February 21, 2006

Ancient Greek surgery is older than we thought

Anagnostis Aggelarakis has a very interesting piece in Archaeology Magazine detailing his study of a skull from the Greek colony of Abdera. The woman had received a blow by a missile to the back of the head which fractured her skull, but a type of surgery that is first described in the Hippocratic corpus, dating from the 5th-4th centuries BC, was able to save her life. The woman was thus able to live for another twenty years.

Artful Surgery (excerpt):

But new evidence, on which the story of the wounded young woman at the head of this article is based, will rewrite our history of the development of ancient medical practice. The patient was among those sent north by Clazomenae, a Greek city in Ionia, to establish a colony at Abdera around 654 B.C. She was successfully treated--a difficult operation performed by a master surgeon saved her--and lived for another 20 years. Her remains, which were excavated at Abdera by Eudokia Skarlatidou of the Greek Archaeological Service and which I have had the privilege to study, provide incontrovertible evidence that two centuries before Hippocrates drew breath, surgical practices described in the treatise On Head Wounds were already in use.

On Head Wounds sets forth diagnostic procedures for identifying and treating a range of cranial injuries caused by different weapons. In most cases, a wound on the back of the head--"where the bone is thicker and oozing puss will take longer to reach the brain"--was less likely to be fatal than one in the front. But, as in the case of the woman from Abdera, "When a suture shows at the exposed bone area of the wound--of a wound anywhere on the head--the resistance of the bone to the traumatic impact is very weak should the weapon get wedged in the suture." So, according to the Hippocratic text, the case was a serious one. It was made more so because of the nature of the weapon, a missile from a sling, because, "Of those weapons that strike the head and wound close to the cranial bone and the cranium itself, that one that will fall from a highest level rather than from a trajectory parallel to the ground, and being at the same time the hardest, bluntest, and heaviest...will crack and compress the cranial bone."

For compressed head fractures, On Head Wounds recommends trepanation, removal of a disk of bone from the skull using a drill with a serrated circular bit. This would eliminate the danger of bone splinters and radiating fracture fissures. It would also permit the removal of bone fragments that had been crushed inward, allowing the brain to swell from the contusion without pressing against loose bone fragments with sharp edges that might puncture the dura mater. But there was one cranial area where a scraping approach was strongly recommended instead of trepanation: "It is necessary, if the wound is at the sutures and the weapon penetrated and lodged into the bone, to pay attention for recognizing the kind of injury sustained by the bone. Because...he who received the weapon at the sutures will suffer far greater impact at the cranial bone than the one who did not receive it at the sutures. And most of those require trepanation, but you must not trepan the sutures themselves...you are required to scrape the surface of the cranial bone with a rasp in depth and length, according to the position of the wound, and then cross-wise to be able to see the hidden breakages and crushes...because scraping exposes the harm well, even if those injuries...were not otherwise revealed."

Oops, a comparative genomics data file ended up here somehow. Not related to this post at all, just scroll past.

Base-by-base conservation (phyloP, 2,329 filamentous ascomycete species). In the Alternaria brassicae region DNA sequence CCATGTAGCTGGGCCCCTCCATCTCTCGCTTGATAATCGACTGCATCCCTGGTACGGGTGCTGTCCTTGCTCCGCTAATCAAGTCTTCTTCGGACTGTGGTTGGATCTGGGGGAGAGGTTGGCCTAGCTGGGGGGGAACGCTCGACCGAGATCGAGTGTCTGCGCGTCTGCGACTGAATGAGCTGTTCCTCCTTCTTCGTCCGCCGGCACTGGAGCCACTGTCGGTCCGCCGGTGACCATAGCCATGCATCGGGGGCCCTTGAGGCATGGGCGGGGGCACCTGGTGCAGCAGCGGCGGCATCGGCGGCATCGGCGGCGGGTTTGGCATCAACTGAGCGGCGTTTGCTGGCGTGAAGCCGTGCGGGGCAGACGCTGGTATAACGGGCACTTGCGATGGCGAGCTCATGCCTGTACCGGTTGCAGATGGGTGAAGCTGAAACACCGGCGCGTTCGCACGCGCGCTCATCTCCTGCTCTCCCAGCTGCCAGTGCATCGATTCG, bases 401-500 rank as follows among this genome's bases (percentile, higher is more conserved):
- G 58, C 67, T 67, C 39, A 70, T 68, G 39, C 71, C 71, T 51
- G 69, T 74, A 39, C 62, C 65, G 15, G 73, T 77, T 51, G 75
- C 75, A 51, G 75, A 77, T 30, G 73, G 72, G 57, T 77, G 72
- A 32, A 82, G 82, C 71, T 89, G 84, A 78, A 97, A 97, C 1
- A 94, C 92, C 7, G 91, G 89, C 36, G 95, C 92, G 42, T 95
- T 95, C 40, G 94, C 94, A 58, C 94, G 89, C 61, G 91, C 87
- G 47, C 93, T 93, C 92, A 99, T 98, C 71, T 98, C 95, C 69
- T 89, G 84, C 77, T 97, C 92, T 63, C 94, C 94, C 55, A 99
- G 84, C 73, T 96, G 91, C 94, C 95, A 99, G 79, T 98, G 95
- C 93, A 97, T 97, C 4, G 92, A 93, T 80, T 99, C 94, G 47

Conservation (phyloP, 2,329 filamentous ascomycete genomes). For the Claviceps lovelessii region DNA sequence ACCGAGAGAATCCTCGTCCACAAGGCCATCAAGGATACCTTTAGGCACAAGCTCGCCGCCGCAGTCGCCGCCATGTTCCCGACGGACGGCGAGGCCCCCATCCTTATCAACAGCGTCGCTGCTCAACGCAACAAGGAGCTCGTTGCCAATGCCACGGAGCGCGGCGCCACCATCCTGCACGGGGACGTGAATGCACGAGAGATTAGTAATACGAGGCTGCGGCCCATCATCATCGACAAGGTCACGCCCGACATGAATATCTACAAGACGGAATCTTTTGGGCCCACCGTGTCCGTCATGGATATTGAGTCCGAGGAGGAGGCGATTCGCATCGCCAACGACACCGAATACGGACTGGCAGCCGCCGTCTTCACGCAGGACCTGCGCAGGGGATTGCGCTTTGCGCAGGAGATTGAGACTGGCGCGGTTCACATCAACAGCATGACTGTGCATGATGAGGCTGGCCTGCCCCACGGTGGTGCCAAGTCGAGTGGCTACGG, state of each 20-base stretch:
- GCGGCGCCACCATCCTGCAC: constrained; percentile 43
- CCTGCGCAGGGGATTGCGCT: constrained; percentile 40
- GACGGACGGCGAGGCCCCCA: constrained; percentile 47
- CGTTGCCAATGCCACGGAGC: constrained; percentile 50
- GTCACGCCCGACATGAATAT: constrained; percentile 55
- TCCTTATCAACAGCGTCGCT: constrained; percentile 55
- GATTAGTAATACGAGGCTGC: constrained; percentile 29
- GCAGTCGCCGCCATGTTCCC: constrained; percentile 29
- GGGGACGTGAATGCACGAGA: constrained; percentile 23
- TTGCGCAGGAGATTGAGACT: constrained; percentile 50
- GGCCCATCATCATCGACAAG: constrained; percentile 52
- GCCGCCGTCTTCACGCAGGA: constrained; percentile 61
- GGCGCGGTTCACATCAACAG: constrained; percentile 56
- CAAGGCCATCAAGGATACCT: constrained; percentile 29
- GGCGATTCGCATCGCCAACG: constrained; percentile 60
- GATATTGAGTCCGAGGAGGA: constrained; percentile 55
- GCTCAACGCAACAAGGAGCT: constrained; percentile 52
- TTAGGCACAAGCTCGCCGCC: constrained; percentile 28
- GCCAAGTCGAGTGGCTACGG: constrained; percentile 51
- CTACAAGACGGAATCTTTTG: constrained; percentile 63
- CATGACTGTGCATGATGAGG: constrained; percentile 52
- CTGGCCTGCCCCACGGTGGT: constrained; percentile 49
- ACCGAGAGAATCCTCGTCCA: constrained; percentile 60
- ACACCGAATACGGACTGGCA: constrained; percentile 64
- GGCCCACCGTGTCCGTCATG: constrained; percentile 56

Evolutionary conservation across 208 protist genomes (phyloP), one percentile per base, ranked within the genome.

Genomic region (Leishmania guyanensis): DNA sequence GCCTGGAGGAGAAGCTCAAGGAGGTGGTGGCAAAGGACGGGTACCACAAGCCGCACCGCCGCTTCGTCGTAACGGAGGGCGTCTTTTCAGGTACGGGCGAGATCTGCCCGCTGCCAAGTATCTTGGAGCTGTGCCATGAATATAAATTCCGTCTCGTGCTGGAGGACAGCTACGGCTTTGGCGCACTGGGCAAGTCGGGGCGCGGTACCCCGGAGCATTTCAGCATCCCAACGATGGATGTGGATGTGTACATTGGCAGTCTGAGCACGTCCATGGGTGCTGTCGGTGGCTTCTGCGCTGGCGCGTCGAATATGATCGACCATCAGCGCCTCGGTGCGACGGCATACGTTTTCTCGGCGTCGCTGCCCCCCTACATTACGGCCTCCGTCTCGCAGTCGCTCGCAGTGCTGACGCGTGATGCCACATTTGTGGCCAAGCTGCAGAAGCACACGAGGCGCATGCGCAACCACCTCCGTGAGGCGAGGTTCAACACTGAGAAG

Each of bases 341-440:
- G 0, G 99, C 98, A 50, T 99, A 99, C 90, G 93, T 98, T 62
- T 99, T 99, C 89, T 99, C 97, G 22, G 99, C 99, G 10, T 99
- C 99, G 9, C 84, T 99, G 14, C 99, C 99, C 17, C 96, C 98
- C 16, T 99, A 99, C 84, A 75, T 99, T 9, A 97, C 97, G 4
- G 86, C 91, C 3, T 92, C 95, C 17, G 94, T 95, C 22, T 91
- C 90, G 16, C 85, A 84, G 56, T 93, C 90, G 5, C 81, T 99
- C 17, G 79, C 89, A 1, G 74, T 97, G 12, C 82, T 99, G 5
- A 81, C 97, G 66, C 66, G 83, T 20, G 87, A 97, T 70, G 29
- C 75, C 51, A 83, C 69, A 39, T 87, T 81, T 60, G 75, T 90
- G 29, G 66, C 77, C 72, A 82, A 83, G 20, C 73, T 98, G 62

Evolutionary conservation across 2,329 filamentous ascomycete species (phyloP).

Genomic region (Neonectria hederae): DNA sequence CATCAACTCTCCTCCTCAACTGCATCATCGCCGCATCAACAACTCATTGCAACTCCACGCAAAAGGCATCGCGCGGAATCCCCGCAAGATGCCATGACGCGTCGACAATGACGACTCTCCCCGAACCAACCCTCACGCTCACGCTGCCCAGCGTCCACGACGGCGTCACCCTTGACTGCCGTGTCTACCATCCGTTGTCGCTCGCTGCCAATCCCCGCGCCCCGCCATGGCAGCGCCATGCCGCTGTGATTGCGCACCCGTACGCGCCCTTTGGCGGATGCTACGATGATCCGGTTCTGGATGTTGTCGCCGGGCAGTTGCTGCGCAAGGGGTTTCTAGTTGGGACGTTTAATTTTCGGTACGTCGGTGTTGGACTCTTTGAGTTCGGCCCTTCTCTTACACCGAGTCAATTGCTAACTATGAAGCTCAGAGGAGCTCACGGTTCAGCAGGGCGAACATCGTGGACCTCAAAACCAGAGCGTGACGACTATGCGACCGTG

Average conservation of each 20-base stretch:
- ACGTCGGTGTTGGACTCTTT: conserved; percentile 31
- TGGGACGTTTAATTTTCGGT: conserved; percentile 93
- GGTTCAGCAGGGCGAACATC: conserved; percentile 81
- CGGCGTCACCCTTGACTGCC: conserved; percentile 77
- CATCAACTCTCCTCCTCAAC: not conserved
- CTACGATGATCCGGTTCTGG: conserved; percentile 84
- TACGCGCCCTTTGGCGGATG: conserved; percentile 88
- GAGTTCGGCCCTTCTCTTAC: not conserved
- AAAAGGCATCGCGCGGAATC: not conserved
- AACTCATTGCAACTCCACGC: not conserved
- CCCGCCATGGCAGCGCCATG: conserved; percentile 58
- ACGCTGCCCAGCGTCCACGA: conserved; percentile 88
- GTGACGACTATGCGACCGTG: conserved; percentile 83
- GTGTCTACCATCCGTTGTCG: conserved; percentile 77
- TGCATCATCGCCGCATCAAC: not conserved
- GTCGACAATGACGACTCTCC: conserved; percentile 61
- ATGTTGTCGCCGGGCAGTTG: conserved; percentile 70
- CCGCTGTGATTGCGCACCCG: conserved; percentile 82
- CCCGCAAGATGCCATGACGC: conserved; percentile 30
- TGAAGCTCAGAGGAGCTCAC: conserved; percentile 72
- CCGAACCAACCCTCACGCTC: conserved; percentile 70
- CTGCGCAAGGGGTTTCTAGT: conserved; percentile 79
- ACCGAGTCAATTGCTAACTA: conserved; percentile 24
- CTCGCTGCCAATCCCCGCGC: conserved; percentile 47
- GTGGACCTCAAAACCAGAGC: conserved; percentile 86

Faced with a compressed fracture with radiating fissure fractures and fearing damage to the dura mater, the surgeon scraped the bone in length, width, and depth, removing fragments and eliminating the fissures through scraping and not trepanation. He then would have tended to any adjacent injured tissues.

While the reconstruction of the patient's treatment is in part conjecture, based on the Hippocratic text itself, the size and shape of the surgical intervention and use of the rasp rather than trepanation is certain from traces on the bone itself. So the surgical procedure matches perfectly what was recommended two centuries later in On Head Wounds for this type of injury in this location.

We do not know exactly how the Clazomeneans chose the colonists who sailed to Abdera. Were they an elite group, the less wealthy who were willing to risk the venture, or the politically and socially disfavored? We do know, however, that among them there was a masterful surgeon, Hippocrates' predecessor, who was among the earliest of the Ionian school of medical practitioners.

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